PET Results

The MDD+ group had a significantly greater mean reduction in 11C-raclopride BPND (−16.3 [± 2.3]%) than the MDD− group (−8.4 [± 1.5]%) (ANCOVA, df = 1, 51, F = 5.0, p = 0.03) (Figure 1), indicating that smokers with a history of MDD have greater smoking-induced DA release than those without such a history. This result was still significant when the MDD+ subjects who were taking an antidepressant at the time of scanning were excluded (mean BPND change for this subgroup was 2.06 [± 0.19] to 1.70 [± 0.19] or −17.6 [± 3.42]%; ANCOVA, df = 1, 47, F = 4.0, p = 0.05). Baseline raclopride BPND did not differ between study groups (2.17 ± 0.16 for the MDD+ group versus 2.26 ± 0.07 for the MDD− group; Student’s t-test, n.s.).

Figure 1
Representative 11C-raclopride positron emission tomography (PET) scans from four study subjects showing mean radioactivity before and after smoking a single cigarette (favorite brand) for cigarette smokers with or without a history of Major Depressive ...

For the MDD+ group, there were significant negative correlations between smoking-induced change in 11C-raclopride BPND and baseline HAM-D and HAM-A scores (correlation coefficients, r = −0.77, p < 0.01 and r = −0.74, p = 0.01, respectively), indicating that greater smoking-induced DA release was associated with greater pre-scan depression/anxiety levels. There were no significant correlations between 11C-raclopride BPND change and UTS, STAI, or analog mood scale change scores.


Smokers with a history of MDD have greater smoking-induced displacement of 11C-raclopride (an indirect marker for DA release) than smokers without such a history, and this relationship was significant even after controlling for factors that could potentially affect DA release (such as age, gender, amount of a cigarette smoked, and antidepressant treatment). The 16.3% 11C-raclopride displacement found here with smoking a cigarette in MDD+ smokers is more than the 8–10% seen with cigarette smoking in prior studies (8,10,12) and less than the 20–31% decrease found with cocaine (13,14) or amphetamine (15,16) administration in studies using similar methodology.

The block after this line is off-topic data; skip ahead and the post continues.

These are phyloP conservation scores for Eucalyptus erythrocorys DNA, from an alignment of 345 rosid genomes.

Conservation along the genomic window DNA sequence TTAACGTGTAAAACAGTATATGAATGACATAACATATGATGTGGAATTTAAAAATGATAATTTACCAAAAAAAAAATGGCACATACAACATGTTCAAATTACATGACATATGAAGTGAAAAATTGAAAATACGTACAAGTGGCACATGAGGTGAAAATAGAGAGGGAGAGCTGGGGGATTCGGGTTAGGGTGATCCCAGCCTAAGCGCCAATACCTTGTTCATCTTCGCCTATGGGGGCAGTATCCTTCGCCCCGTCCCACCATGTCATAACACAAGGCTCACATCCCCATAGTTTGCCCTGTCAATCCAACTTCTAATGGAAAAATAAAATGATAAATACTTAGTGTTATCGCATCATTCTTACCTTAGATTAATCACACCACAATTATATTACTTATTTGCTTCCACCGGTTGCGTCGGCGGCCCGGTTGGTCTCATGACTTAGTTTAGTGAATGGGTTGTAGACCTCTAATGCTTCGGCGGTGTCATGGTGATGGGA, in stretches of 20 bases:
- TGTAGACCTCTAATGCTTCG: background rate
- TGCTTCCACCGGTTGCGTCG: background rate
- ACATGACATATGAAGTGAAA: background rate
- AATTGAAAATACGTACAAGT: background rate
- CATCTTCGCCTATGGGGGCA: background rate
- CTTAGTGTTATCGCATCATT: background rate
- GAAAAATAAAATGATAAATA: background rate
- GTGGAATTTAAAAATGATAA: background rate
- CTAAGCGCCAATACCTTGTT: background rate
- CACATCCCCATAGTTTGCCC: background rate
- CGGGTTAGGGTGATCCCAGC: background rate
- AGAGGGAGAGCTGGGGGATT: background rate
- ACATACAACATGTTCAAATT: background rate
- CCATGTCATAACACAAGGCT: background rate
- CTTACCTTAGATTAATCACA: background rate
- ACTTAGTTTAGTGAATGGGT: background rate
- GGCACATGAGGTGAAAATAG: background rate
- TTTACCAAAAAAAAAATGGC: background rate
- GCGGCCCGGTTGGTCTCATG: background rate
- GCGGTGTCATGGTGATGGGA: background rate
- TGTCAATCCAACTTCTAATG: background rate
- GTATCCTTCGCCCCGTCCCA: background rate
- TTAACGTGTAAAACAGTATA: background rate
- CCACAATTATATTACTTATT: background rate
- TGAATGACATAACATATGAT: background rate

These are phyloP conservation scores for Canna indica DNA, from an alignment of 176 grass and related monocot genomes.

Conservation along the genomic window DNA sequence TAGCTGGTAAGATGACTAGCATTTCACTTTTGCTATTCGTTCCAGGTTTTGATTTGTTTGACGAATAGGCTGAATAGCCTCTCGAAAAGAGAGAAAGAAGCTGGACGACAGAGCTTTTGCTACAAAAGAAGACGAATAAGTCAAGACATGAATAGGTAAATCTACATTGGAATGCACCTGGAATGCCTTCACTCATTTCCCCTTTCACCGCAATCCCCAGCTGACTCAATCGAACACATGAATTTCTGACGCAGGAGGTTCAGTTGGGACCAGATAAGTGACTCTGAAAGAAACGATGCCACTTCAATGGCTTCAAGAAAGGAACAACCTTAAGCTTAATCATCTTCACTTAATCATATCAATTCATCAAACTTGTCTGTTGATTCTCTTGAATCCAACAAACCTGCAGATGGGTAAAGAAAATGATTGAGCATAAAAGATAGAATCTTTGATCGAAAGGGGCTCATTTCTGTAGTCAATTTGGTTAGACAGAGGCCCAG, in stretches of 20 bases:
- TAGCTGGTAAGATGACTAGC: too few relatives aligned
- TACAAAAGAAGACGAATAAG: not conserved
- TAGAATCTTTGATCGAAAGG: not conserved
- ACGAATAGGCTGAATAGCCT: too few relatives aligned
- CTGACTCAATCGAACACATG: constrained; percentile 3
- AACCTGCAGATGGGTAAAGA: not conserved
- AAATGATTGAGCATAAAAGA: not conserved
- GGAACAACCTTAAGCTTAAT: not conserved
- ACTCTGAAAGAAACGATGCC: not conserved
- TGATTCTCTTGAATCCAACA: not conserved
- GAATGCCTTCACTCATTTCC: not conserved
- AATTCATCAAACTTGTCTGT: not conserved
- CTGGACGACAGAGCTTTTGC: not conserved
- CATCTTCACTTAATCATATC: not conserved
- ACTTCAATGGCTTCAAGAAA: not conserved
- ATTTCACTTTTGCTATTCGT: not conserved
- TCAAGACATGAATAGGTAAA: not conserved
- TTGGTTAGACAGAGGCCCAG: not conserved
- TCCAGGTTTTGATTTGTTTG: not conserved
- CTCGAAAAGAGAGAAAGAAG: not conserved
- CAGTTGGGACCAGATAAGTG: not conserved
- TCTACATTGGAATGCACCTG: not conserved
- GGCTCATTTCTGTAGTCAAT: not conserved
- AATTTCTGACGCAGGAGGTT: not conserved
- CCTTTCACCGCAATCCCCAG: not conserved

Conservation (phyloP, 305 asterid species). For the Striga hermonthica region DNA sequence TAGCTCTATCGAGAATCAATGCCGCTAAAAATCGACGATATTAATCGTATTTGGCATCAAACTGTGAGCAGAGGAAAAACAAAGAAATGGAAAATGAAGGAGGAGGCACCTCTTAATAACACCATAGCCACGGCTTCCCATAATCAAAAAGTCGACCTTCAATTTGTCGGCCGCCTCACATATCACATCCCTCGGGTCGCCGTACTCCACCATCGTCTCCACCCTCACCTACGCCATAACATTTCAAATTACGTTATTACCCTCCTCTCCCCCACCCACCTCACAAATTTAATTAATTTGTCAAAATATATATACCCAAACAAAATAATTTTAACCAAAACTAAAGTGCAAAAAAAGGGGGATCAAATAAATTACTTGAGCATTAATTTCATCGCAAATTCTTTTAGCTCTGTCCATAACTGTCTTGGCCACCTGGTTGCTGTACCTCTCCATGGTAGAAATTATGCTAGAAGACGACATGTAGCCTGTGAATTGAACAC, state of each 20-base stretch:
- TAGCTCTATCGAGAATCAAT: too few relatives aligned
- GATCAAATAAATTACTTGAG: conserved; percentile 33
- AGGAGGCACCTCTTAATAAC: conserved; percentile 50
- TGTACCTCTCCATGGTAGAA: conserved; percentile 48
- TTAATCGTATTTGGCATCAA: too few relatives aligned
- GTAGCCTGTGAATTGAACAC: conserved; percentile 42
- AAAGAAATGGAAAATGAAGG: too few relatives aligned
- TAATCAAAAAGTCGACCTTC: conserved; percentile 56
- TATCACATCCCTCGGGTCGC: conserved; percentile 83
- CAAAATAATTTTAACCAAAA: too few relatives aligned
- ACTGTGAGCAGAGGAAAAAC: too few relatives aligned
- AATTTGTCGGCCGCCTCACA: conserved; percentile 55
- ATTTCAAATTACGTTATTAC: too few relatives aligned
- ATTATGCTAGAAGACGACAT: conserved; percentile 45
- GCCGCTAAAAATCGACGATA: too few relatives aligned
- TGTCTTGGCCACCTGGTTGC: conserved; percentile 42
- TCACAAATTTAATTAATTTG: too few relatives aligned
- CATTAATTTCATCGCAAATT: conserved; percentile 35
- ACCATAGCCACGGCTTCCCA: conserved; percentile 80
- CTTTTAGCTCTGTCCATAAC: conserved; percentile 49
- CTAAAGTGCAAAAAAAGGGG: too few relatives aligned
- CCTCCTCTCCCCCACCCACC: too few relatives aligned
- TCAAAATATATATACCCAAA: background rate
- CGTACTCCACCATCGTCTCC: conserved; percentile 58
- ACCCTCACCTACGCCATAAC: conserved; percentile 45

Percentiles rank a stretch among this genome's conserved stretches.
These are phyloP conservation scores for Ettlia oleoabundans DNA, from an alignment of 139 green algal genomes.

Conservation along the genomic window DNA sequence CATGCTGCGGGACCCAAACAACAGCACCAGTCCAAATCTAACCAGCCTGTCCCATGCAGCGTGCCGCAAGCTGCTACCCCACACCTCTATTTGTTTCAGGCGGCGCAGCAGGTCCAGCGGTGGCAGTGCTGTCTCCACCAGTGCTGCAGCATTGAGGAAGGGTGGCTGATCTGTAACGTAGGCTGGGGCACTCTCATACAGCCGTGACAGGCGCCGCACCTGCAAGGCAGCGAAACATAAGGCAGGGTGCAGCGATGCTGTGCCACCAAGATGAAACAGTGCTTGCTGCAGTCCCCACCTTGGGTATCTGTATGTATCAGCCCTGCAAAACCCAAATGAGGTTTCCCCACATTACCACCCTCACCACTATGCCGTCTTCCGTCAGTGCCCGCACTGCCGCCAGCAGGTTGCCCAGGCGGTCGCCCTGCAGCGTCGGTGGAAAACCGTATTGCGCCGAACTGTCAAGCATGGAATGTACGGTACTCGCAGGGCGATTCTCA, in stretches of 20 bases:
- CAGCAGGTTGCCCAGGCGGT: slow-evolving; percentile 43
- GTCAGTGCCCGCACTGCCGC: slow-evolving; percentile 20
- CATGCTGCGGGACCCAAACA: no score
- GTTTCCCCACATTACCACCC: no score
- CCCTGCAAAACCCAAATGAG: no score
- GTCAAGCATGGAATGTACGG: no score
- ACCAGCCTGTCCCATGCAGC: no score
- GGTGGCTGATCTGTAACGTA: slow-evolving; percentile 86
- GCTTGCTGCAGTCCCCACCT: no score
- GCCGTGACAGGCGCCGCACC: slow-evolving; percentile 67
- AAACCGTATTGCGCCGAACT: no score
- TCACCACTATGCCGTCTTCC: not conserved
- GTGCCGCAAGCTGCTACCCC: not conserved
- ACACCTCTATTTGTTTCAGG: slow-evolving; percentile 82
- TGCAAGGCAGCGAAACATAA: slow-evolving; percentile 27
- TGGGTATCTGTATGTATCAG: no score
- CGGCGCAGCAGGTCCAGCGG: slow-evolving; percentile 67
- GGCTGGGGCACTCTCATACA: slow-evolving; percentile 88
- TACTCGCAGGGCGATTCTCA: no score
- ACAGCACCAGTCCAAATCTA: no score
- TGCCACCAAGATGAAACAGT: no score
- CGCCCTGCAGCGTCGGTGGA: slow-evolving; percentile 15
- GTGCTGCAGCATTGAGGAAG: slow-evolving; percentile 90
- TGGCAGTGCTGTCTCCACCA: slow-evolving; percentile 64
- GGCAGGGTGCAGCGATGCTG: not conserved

This central finding supports the theory that MDD+ smokers have striatal dopaminergic dysfunction and heightened smoking-induced DA release. While subjects here did not meet full criteria for an episode of MDD, all MDD+ subjects had depressive symptoms and a history of at least one full episode of MDD, indicating some comparability of these subjects to those who partipicated in prior studies of MDD. As noted above, prior brain imaging studies indicate that subjects with MDD have dopaminergic dysfunction, and our prior research indicates that MDD− smokers who are genetically predisposed to having low resting intrasynaptic DA have heightened smoking-induced DA release (8). Thus, the current study extends prior reports to include responses to cigarette smoking and DA release in MDD+ smokers.

The correlations here linking greater depression and anxiety with heightened smoking-induced DA release also support this theory, as does other research indicating that low resting DA tone is associated with high phasic DA release (17). Furthermore, these findings may be specific to cigarettes (or to a drug to which one is already addicted), since one prior study did not demonstrate abnormalities in amphetamine-induced DA release in subjects with MDD who were not amphetamine-dependent (18). Given the rewarding property of DA release, the combination of low resting DA tone and heightened smoking-induced DA release may help explain why MDD+ smokers have more difficulty quitting than non-depressed smokers (19,20).


Supported by a National Alliance for Research on Schizophrenia and Depression Independent Investigator Award (A.L.B.), the Tobacco-Related Disease Research Program (A.L.B. [11RT-0024 and 16RT-0098], the National Institute on Drug Abuse (A.L.B. [R01s DA15059 and DA20872]), a Veterans Administration Merit Review Type I Award (A.L.B.), the National Institute of Mental Health (S.S. [R01 MH69433]), and the Office of National Drug Control Policy (E.D.L. [DABT63-00-C-1003]). The authors thank Josephine Ribe and Michael Clark for technical support in performing positron emission tomography and magnetic resonance imaging scans, respectively.


Financial Disclosures: The authors report no biomedical financial interests or potential conflicts of interest.